A system of first and second counters receives the periodic ouput pulses from the first and second timing means, respectively. After a predetermined number of pulses of the selected frequency are received, the first counter produces an output pulse indicating that a signal of the selected frequency has been detected. That pulse is also effective to disable both counters from any further counting. The first counter is reset to zero when the frequency of the input signals is either above or below the selected frequency band. The second counter is reset to zero at every cycle of the desired frequency.
The invention includes two one-shot timers, each triggered by the leading edge of the input signal. A first one-shot timer has a period that is the same as the period of the highest selected input frequency. Each cycle of an input signal that is lower in frequency than this highest selected frequency will cause this one-shot to turn on for its time period, whereafter it will turn off. Consequently, this one-shot is continuously on only when the input frequency is above the selected upper limit.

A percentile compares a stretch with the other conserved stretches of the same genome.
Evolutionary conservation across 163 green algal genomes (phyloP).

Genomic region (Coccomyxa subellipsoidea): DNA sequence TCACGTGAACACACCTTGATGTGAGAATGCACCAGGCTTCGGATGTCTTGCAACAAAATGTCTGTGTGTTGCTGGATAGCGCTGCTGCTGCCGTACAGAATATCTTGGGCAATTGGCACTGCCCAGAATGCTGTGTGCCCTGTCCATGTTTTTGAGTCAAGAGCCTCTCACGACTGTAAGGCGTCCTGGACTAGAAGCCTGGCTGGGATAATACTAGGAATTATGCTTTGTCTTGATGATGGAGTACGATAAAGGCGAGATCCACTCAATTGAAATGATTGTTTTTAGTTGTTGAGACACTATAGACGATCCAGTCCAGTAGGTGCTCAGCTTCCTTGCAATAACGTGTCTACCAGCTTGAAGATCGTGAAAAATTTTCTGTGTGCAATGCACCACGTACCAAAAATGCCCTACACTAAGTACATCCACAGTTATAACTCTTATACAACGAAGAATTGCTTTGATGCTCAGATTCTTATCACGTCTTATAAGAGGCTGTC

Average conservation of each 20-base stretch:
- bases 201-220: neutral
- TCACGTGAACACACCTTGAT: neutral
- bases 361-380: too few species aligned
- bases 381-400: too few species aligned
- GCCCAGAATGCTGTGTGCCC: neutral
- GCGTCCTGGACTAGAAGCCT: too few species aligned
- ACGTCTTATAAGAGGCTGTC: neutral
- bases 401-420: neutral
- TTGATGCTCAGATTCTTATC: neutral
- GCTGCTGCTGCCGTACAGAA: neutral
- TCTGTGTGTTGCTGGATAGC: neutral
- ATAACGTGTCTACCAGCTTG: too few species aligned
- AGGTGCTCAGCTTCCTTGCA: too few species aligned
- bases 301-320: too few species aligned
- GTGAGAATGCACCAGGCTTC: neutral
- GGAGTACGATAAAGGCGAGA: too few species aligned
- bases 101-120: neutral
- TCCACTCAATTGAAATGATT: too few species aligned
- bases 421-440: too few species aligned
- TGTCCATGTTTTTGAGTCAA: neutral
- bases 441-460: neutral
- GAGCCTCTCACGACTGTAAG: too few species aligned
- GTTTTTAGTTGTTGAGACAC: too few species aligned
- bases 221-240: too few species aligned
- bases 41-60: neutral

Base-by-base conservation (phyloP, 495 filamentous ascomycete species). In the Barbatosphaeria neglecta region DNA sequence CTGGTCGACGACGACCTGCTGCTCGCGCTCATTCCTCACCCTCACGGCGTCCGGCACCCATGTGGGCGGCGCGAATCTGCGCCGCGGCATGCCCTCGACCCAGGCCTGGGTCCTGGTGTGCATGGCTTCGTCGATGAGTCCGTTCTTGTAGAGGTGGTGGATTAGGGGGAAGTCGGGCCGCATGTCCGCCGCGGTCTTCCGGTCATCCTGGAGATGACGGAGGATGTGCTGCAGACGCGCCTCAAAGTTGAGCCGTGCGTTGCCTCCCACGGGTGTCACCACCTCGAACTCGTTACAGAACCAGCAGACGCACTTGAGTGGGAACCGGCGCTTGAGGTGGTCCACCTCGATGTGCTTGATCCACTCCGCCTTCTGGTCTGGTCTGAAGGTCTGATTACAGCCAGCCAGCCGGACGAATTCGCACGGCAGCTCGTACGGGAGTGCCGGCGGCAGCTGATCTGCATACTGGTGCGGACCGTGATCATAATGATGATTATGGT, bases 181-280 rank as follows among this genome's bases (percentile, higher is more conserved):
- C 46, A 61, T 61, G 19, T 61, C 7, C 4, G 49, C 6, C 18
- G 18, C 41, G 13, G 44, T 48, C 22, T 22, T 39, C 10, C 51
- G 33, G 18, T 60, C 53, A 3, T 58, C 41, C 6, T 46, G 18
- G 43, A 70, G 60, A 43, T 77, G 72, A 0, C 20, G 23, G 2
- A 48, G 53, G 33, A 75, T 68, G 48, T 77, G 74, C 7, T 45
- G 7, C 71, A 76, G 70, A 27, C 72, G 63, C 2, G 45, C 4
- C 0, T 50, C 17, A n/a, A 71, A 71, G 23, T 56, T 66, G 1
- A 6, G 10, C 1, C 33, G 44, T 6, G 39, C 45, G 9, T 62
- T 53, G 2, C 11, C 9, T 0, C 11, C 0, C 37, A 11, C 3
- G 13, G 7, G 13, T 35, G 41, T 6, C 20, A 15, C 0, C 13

The second one-shot timer has a period that is the same as the period of the lowest selected frequency. When the input signal is higher than this lowest selected frequency, the second one-shot will not turn off since the period of this one-shot is longer than the period of the signal triggering it. Each successive cycle of the input signal serves to keep this one-shot turned on. If the second one-shot oscillates on and off, then the input signal is lower in frequency than the selected range.
If the second one-shot stays on and the first one-shot oscillates on and off, then the input signal is within the desired range of frequencies. By setting the time constants of these one-shots appropriately, a wide range of frequencies can be detected.
The telephone exchange interrogates the various subscriber's lines in sequence by first applying a reverse polarity direct potential to each line. This reverse polarity potential supplies current to the frequency detector and the meter reading apparatus. An interrogating signal of the selected frequency is then put on the subscriber's line. When the detector circuit at the subscriber's premises detects this frequency, it applies a small constant current load to the telephone lines, thereby acknowledging to the exchange that the signal of the required frequency has been received. The meter reader at the subscriber's premises is then activated to supply to the telephone line the data recorded in the meter. As soon as the transmission is complete, it is repeated continuously until the telephone exchange is satisfied with the integrity of the transmission, whereupon the exchange returns the lines to their normal states.